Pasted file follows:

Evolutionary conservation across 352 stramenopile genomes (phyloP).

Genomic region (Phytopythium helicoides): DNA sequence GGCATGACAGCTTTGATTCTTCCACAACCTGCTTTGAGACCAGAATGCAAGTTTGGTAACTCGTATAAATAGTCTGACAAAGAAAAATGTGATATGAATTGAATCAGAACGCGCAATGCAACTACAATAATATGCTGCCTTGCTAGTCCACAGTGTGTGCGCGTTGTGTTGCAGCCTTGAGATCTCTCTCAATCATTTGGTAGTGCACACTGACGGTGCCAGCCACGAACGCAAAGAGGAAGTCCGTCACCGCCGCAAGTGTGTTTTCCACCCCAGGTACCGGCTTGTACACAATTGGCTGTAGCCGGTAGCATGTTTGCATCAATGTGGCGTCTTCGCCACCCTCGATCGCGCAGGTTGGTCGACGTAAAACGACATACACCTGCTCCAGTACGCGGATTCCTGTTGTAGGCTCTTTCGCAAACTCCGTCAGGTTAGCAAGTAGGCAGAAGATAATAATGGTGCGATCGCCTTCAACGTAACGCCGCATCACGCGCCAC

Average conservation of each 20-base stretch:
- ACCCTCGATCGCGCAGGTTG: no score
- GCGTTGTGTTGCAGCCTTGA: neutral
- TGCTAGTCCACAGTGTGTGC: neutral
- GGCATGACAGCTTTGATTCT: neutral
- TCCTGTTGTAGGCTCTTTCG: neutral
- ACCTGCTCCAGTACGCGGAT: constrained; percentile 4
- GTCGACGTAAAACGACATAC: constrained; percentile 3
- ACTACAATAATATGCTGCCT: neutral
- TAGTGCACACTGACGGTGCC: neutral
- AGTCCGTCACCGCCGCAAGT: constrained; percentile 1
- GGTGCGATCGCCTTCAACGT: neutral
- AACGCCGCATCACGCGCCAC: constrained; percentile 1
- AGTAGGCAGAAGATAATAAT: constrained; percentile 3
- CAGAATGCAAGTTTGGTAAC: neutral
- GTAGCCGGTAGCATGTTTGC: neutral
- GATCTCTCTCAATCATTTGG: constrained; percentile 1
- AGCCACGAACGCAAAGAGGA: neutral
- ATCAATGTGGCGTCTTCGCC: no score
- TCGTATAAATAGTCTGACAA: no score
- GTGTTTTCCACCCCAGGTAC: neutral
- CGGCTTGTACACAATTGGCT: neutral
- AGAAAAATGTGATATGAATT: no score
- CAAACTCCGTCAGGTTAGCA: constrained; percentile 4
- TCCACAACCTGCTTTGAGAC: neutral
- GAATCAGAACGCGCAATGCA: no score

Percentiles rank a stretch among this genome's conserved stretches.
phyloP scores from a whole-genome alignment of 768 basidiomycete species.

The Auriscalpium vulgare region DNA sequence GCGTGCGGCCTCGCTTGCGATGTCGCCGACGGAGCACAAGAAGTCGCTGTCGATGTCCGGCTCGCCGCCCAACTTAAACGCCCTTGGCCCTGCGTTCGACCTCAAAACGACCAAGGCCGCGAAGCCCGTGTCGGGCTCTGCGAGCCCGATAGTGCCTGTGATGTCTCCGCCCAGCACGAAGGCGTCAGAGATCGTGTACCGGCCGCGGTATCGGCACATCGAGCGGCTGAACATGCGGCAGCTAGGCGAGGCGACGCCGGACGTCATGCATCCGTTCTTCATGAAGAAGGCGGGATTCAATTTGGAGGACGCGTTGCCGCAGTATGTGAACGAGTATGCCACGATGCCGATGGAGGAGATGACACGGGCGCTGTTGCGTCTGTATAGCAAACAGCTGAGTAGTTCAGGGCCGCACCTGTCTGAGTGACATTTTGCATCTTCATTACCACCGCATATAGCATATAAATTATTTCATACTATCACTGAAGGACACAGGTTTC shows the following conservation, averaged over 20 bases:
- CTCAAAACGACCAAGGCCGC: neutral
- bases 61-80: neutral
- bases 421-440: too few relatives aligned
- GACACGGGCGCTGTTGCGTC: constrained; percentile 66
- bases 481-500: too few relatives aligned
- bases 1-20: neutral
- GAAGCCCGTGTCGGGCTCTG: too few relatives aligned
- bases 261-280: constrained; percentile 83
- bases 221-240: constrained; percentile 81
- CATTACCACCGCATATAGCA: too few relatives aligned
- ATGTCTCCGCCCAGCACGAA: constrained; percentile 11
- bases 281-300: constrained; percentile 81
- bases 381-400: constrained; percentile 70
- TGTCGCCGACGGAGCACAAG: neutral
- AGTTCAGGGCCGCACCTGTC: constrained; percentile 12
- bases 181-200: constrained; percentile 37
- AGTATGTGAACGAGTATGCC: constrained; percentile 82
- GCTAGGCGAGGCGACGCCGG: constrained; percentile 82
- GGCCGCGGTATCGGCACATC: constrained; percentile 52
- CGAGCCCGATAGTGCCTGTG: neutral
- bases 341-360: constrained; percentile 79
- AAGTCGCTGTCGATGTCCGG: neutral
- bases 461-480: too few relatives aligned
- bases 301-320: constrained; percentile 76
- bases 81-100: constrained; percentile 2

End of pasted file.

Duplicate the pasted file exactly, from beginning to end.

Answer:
Evolutionary conservation across 352 stramenopile genomes (phyloP).

Genomic region (Phytopythium helicoides): DNA sequence GGCATGACAGCTTTGATTCTTCCACAACCTGCTTTGAGACCAGAATGCAAGTTTGGTAACTCGTATAAATAGTCTGACAAAGAAAAATGTGATATGAATTGAATCAGAACGCGCAATGCAACTACAATAATATGCTGCCTTGCTAGTCCACAGTGTGTGCGCGTTGTGTTGCAGCCTTGAGATCTCTCTCAATCATTTGGTAGTGCACACTGACGGTGCCAGCCACGAACGCAAAGAGGAAGTCCGTCACCGCCGCAAGTGTGTTTTCCACCCCAGGTACCGGCTTGTACACAATTGGCTGTAGCCGGTAGCATGTTTGCATCAATGTGGCGTCTTCGCCACCCTCGATCGCGCAGGTTGGTCGACGTAAAACGACATACACCTGCTCCAGTACGCGGATTCCTGTTGTAGGCTCTTTCGCAAACTCCGTCAGGTTAGCAAGTAGGCAGAAGATAATAATGGTGCGATCGCCTTCAACGTAACGCCGCATCACGCGCCAC

Average conservation of each 20-base stretch:
- ACCCTCGATCGCGCAGGTTG: no score
- GCGTTGTGTTGCAGCCTTGA: neutral
- TGCTAGTCCACAGTGTGTGC: neutral
- GGCATGACAGCTTTGATTCT: neutral
- TCCTGTTGTAGGCTCTTTCG: neutral
- ACCTGCTCCAGTACGCGGAT: constrained; percentile 4
- GTCGACGTAAAACGACATAC: constrained; percentile 3
- ACTACAATAATATGCTGCCT: neutral
- TAGTGCACACTGACGGTGCC: neutral
- AGTCCGTCACCGCCGCAAGT: constrained; percentile 1
- GGTGCGATCGCCTTCAACGT: neutral
- AACGCCGCATCACGCGCCAC: constrained; percentile 1
- AGTAGGCAGAAGATAATAAT: constrained; percentile 3
- CAGAATGCAAGTTTGGTAAC: neutral
- GTAGCCGGTAGCATGTTTGC: neutral
- GATCTCTCTCAATCATTTGG: constrained; percentile 1
- AGCCACGAACGCAAAGAGGA: neutral
- ATCAATGTGGCGTCTTCGCC: no score
- TCGTATAAATAGTCTGACAA: no score
- GTGTTTTCCACCCCAGGTAC: neutral
- CGGCTTGTACACAATTGGCT: neutral
- AGAAAAATGTGATATGAATT: no score
- CAAACTCCGTCAGGTTAGCA: constrained; percentile 4
- TCCACAACCTGCTTTGAGAC: neutral
- GAATCAGAACGCGCAATGCA: no score

Percentiles rank a stretch among this genome's conserved stretches.
phyloP scores from a whole-genome alignment of 768 basidiomycete species.

The Auriscalpium vulgare region DNA sequence GCGTGCGGCCTCGCTTGCGATGTCGCCGACGGAGCACAAGAAGTCGCTGTCGATGTCCGGCTCGCCGCCCAACTTAAACGCCCTTGGCCCTGCGTTCGACCTCAAAACGACCAAGGCCGCGAAGCCCGTGTCGGGCTCTGCGAGCCCGATAGTGCCTGTGATGTCTCCGCCCAGCACGAAGGCGTCAGAGATCGTGTACCGGCCGCGGTATCGGCACATCGAGCGGCTGAACATGCGGCAGCTAGGCGAGGCGACGCCGGACGTCATGCATCCGTTCTTCATGAAGAAGGCGGGATTCAATTTGGAGGACGCGTTGCCGCAGTATGTGAACGAGTATGCCACGATGCCGATGGAGGAGATGACACGGGCGCTGTTGCGTCTGTATAGCAAACAGCTGAGTAGTTCAGGGCCGCACCTGTCTGAGTGACATTTTGCATCTTCATTACCACCGCATATAGCATATAAATTATTTCATACTATCACTGAAGGACACAGGTTTC shows the following conservation, averaged over 20 bases:
- CTCAAAACGACCAAGGCCGC: neutral
- bases 61-80: neutral
- bases 421-440: too few relatives aligned
- GACACGGGCGCTGTTGCGTC: constrained; percentile 66
- bases 481-500: too few relatives aligned
- bases 1-20: neutral
- GAAGCCCGTGTCGGGCTCTG: too few relatives aligned
- bases 261-280: constrained; percentile 83
- bases 221-240: constrained; percentile 81
- CATTACCACCGCATATAGCA: too few relatives aligned
- ATGTCTCCGCCCAGCACGAA: constrained; percentile 11
- bases 281-300: constrained; percentile 81
- bases 381-400: constrained; percentile 70
- TGTCGCCGACGGAGCACAAG: neutral
- AGTTCAGGGCCGCACCTGTC: constrained; percentile 12
- bases 181-200: constrained; percentile 37
- AGTATGTGAACGAGTATGCC: constrained; percentile 82
- GCTAGGCGAGGCGACGCCGG: constrained; percentile 82
- GGCCGCGGTATCGGCACATC: constrained; percentile 52
- CGAGCCCGATAGTGCCTGTG: neutral
- bases 341-360: constrained; percentile 79
- AAGTCGCTGTCGATGTCCGG: neutral
- bases 461-480: too few relatives aligned
- bases 301-320: constrained; percentile 76
- bases 81-100: constrained; percentile 2